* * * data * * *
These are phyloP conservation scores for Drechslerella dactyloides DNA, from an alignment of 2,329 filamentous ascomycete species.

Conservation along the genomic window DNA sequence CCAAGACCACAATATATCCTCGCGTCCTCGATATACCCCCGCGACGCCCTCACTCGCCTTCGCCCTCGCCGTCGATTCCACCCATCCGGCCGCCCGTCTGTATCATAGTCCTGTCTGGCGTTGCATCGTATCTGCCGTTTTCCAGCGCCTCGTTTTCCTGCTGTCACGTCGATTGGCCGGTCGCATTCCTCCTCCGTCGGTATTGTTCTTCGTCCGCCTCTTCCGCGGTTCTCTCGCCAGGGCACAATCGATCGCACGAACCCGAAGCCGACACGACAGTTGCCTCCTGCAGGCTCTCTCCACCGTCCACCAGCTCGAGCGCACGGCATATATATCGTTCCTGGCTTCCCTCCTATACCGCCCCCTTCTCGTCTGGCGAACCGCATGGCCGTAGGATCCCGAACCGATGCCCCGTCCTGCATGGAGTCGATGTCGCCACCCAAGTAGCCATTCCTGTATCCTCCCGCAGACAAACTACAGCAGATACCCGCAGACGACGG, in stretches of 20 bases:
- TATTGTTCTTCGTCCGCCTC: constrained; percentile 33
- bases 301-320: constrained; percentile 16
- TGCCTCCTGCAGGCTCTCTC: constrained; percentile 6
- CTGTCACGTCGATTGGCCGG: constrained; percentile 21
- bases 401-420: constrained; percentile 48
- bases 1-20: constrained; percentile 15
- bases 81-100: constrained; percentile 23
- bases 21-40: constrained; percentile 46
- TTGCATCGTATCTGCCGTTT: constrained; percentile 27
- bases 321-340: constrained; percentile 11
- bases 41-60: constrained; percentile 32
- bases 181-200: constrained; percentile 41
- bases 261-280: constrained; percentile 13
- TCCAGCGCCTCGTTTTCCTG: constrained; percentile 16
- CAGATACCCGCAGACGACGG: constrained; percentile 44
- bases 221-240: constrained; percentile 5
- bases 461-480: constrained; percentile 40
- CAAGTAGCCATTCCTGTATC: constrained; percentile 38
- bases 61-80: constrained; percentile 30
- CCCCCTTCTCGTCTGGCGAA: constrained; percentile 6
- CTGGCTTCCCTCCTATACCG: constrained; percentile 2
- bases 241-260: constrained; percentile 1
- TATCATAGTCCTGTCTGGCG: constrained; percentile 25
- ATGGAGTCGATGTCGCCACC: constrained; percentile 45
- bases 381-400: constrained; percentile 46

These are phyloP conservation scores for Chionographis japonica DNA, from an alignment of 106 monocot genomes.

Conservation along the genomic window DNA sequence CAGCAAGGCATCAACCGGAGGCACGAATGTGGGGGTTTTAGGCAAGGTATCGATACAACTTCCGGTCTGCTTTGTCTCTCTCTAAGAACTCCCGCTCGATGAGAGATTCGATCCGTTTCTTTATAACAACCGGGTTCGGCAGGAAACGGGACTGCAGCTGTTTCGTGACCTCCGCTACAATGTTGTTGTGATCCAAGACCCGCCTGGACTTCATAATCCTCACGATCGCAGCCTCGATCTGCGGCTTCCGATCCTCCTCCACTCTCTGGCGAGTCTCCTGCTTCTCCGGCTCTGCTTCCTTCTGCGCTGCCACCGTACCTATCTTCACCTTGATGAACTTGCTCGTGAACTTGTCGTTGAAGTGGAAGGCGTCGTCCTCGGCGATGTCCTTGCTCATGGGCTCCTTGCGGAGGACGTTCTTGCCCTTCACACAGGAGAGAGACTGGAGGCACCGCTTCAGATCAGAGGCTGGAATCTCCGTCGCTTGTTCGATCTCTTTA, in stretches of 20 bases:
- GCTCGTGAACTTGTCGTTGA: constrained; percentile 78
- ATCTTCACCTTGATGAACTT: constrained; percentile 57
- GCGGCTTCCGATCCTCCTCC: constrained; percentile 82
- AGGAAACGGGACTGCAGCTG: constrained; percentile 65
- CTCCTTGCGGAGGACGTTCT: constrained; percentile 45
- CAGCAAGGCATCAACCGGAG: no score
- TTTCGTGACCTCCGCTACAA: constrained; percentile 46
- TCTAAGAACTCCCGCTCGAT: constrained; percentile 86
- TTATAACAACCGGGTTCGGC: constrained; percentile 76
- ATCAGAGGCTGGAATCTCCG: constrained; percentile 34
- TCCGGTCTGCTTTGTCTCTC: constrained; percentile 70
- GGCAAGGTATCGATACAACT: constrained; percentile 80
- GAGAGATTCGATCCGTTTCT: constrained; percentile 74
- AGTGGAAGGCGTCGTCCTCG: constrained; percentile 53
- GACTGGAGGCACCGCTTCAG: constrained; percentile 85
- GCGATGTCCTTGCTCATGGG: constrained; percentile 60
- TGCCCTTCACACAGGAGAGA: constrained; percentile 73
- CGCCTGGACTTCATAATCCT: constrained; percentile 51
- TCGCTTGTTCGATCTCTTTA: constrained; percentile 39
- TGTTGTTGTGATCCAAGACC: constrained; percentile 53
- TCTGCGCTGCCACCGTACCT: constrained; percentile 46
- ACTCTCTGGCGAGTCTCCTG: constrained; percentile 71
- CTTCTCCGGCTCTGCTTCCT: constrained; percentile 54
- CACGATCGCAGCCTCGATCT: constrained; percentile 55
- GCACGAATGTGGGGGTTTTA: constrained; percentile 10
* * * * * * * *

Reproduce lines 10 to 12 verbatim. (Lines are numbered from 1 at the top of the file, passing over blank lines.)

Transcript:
- bases 21-40: constrained; percentile 46
- TTGCATCGTATCTGCCGTTT: constrained; percentile 27
- bases 321-340: constrained; percentile 11